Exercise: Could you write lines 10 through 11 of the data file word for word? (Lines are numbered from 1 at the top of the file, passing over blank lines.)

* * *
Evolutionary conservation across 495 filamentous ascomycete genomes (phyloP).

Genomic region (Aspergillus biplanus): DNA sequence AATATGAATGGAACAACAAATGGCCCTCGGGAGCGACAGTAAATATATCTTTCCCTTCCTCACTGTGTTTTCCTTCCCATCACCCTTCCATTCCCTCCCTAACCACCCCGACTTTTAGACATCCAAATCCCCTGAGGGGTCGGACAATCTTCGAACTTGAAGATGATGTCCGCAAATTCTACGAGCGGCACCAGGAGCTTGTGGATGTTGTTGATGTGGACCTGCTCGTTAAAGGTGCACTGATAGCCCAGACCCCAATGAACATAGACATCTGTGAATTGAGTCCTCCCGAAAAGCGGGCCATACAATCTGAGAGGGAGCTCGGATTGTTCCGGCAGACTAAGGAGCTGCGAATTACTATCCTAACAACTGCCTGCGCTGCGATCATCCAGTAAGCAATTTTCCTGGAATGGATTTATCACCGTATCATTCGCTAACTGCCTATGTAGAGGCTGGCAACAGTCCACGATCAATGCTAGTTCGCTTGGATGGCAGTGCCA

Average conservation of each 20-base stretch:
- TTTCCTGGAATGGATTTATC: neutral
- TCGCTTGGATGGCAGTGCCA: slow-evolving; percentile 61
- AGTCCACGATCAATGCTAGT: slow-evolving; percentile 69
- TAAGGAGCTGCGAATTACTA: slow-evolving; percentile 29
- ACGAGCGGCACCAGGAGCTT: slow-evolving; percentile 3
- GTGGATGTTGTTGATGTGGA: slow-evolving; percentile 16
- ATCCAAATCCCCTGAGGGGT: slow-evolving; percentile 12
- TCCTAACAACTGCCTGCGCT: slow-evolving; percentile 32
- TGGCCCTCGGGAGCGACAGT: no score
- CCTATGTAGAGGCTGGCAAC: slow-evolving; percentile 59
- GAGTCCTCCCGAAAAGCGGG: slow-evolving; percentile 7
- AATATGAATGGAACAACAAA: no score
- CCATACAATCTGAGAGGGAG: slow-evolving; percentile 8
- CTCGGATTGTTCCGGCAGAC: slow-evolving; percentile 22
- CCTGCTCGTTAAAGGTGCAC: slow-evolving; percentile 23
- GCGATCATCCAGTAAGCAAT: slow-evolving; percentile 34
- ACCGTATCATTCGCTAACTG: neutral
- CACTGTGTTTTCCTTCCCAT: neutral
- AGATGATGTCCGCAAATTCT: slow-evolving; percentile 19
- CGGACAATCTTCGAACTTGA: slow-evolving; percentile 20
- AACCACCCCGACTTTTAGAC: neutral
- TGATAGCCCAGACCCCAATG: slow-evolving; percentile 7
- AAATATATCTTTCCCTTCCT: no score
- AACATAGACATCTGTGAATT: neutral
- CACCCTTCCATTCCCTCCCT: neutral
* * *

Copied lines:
- ATCCAAATCCCCTGAGGGGT: slow-evolving; percentile 12
- TCCTAACAACTGCCTGCGCT: slow-evolving; percentile 32